Since the collapse of the Soviet Union and the end of the Cold War, American foreign policy has been dictated not by the pragmatism of Realism, but rather, it has been directed by a coalition of neoconservatives and liberal interventionists. Stephen Walt, a professor of international relations at Harvard University, contends that this liberal/neoconservative alliance is responsible for the majority of major military interventions over the past two decades. Both groups favour a highly active foreign policy, intending to spread democracy, defend human rights, prevent proliferation and maintain American dominance. Both liberal interventionists and neoconservatives are hostile to “rouge-states”, are very comfortable using American power to coerce or overthrown weaker powers and are convinced that America’s power and political virtues entitle it to lead the world. The most prominent dividing point between liberal interventionists and neoconservatives is, that neocons consider international institutions like the United Nations to be a constraint on America’s freedom of action, whereas liberals believe these organisations are an important adjunct to American power. Realists, Walt argues, have been largely absent from the halls of power or the commanding heights on punditry.
Realists have been largely absent from the halls of power or the commanding heights on punditry.
Below I’ve included four examples of where Realism would alerter the current international landscape.
1) No Global War on Terror
Following the devastating attacks of 9/11, America responded immediately by issuing a demand to the Taliban, requiring the cessation of any direct or indirect support for al Qaeda. When the Taliban failed to comply, the US launched an invasion of Afghanistan. A realist approach, would have solely focused on al Qaeda and any terrorist groups posing a direct threat to the US, and launched a focused effort to destroy those organisations. Realists would have dealt with suspected terrorists as criminals, not as enemy combatants. Realists would have also omitted any “rouge states” from the War on Terror, including the infamous Axis of Evil, including: Iran, Iraq and North Korea.
2) No Libyan Intervention
Realists were skeptical of the wisdom of overthrowing the Qaddafi regime in Libya, in particular, the potential for Qaddafi’s fall to create a prolonged power vacuum. The US was toppling an autocrat who had previously succumbed to American pressure and had relinquished his WMD program. It seems the lacking of American interests in Libya would have prevented any realist from considering the state as a target for American power.
3) A normal relationship with Israel
Realists have long been cynical of the special relationship Israel has cultivated with the United States and would move to transform it into a normal alliance. The United States would remain by Israel’s side, committed to assisting Israel if it’s survival was ever threatened, but would instead use its leverage to prevent Israel’s endless settlement expansion in the Occupied Territories. A fair US approach might have even been able to capitalise on the 1993 Oslo Accords and have produced a two-state solution.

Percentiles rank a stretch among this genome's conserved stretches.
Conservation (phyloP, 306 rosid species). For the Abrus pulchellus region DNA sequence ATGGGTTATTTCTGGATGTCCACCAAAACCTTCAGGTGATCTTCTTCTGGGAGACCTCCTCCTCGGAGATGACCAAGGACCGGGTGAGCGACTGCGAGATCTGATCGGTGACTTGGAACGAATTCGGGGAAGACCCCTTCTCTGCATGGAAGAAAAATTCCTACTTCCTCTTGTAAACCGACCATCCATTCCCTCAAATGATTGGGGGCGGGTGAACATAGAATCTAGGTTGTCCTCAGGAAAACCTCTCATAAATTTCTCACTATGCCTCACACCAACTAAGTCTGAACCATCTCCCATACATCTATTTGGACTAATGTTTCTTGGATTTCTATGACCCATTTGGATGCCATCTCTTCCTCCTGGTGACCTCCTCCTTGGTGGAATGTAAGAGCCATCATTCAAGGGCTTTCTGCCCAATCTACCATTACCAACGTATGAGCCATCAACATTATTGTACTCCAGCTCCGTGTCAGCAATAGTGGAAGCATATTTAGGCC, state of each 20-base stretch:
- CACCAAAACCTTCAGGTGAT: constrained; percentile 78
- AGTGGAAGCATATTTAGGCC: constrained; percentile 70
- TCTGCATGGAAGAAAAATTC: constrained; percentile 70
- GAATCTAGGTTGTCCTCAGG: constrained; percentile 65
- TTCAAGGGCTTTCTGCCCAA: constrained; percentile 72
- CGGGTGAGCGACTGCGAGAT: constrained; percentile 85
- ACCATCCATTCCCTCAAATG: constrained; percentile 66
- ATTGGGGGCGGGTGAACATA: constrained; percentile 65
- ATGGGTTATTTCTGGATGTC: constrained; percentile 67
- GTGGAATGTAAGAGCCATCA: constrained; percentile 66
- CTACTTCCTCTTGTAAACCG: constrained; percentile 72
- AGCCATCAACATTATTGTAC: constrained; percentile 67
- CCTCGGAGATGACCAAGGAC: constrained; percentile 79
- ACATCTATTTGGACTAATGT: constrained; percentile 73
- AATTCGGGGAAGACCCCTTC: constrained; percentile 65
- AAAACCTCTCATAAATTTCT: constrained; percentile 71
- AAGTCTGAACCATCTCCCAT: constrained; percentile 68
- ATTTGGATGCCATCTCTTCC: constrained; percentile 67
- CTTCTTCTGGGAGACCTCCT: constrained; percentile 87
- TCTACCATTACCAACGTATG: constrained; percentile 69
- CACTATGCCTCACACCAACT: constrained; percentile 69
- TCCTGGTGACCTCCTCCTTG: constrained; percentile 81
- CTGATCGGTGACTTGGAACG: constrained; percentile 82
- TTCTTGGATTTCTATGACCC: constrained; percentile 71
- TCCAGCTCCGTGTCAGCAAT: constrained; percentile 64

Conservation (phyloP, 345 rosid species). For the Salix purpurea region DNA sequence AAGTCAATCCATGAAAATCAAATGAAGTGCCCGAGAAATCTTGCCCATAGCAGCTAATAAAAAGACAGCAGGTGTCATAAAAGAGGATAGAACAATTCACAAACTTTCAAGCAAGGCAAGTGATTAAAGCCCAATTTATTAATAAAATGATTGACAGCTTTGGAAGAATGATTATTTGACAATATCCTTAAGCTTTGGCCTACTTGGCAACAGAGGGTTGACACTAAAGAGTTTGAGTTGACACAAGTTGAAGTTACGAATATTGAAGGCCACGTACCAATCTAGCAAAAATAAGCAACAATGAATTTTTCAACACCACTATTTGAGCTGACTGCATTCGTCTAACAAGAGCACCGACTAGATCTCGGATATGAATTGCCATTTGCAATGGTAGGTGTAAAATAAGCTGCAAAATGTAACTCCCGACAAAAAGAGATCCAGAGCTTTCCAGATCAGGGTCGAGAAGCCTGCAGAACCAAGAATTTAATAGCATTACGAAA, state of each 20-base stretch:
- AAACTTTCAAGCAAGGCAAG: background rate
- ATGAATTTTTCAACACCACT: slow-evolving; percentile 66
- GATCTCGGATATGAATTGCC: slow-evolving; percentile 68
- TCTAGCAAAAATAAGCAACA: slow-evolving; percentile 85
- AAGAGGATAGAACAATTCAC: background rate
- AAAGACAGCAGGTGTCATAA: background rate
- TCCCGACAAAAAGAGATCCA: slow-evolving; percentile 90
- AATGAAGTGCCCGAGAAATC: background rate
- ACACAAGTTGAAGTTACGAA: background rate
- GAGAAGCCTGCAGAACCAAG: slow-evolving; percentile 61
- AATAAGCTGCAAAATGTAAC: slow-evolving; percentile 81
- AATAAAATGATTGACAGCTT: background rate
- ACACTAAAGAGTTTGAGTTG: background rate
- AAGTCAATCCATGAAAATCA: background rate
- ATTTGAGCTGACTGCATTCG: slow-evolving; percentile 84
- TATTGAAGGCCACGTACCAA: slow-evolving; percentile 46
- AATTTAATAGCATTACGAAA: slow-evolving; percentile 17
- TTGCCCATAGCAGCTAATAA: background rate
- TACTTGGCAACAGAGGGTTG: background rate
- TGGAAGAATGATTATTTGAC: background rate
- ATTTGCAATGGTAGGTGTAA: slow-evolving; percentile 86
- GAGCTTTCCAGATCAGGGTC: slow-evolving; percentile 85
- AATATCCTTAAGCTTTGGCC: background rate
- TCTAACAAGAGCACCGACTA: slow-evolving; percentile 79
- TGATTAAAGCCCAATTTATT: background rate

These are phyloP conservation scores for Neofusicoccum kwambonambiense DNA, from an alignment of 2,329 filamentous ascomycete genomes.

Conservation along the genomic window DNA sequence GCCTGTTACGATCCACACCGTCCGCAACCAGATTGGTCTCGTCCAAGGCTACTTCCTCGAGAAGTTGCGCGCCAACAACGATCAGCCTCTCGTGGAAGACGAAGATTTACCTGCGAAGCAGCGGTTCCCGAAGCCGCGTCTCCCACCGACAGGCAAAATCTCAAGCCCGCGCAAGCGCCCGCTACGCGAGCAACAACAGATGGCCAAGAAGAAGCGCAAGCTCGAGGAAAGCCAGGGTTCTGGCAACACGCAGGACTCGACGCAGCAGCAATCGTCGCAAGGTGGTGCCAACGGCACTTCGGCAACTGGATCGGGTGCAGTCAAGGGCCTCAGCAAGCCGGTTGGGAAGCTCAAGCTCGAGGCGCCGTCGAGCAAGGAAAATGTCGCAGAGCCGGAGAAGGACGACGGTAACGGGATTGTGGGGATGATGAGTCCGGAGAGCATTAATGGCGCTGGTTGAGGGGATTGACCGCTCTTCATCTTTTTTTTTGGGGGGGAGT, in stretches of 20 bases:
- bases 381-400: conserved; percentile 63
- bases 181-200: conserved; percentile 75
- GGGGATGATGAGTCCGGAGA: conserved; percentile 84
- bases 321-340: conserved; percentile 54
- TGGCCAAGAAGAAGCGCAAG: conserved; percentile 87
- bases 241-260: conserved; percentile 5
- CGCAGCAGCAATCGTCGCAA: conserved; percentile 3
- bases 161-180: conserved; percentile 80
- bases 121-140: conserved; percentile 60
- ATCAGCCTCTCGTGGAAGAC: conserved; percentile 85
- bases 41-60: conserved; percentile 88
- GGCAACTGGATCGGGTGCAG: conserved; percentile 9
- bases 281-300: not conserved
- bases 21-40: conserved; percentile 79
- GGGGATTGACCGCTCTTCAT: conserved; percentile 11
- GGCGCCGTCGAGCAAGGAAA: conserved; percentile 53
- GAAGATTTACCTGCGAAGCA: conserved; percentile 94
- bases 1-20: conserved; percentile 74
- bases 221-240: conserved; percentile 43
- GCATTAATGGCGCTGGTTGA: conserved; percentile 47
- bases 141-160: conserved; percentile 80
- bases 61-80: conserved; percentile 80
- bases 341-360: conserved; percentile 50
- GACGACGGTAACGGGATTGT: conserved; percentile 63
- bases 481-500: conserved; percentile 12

4) A growing focus on China
As Realists place their focus on power, and as security competition is fuelled by the anarchic structure of world politics, a Sino-American rivalry can not entirely be avoided through simply; engaging China by fostering economic ties and; by enmeshing Beijing in institutions designed and led by the United States, Realists would be focusing on strengthening security ties in Asia and establishing clear red-lines for the Chinese leadership. Realists would be attempting to make as difficult as possible, the opportunity for China to translate it’s economic wealth into military power.
This last point has not altogether been ignored by both the current and previous administrations. America’s strategic partnership with India and Obama’s recent pivot to Asia, including the stationing of Marine forces in Darwin, Australia, has shown that Realism is still a force within American foreign policy. Mearsheimer, who claims that while America speaks of liberal interventions, acts in accordance to realist doctrine, is not fully correct. It is unquestionable that American foreign policy is not solely dictated by a single theory of international relations. Stephen Walt has chosen a small time frame in which to assess America’s overseas engagements and has found that there are instances where the presence of realism is clearly in question.
It is unquestionable that American foreign policy is not solely dictated by a single theory of international relations.
The nature of American domestic politics has a profound impact upon the conflicts the United States enters into or choses to neglect. As Mearsheimer previously stated, there are numerous instances in which both liberal and realist principles coincide but, there are certainly cases where realism has played it’s part and where liberal/neoconservative criterion have been the sole rationale for engagement.
This post was written using the knowledge and opinion provided by Stephen M. Walt of Harvard University, through his article “What if realists were in charge of U.S. foreign policy?” published on foriegnpolicy.com (May 2012)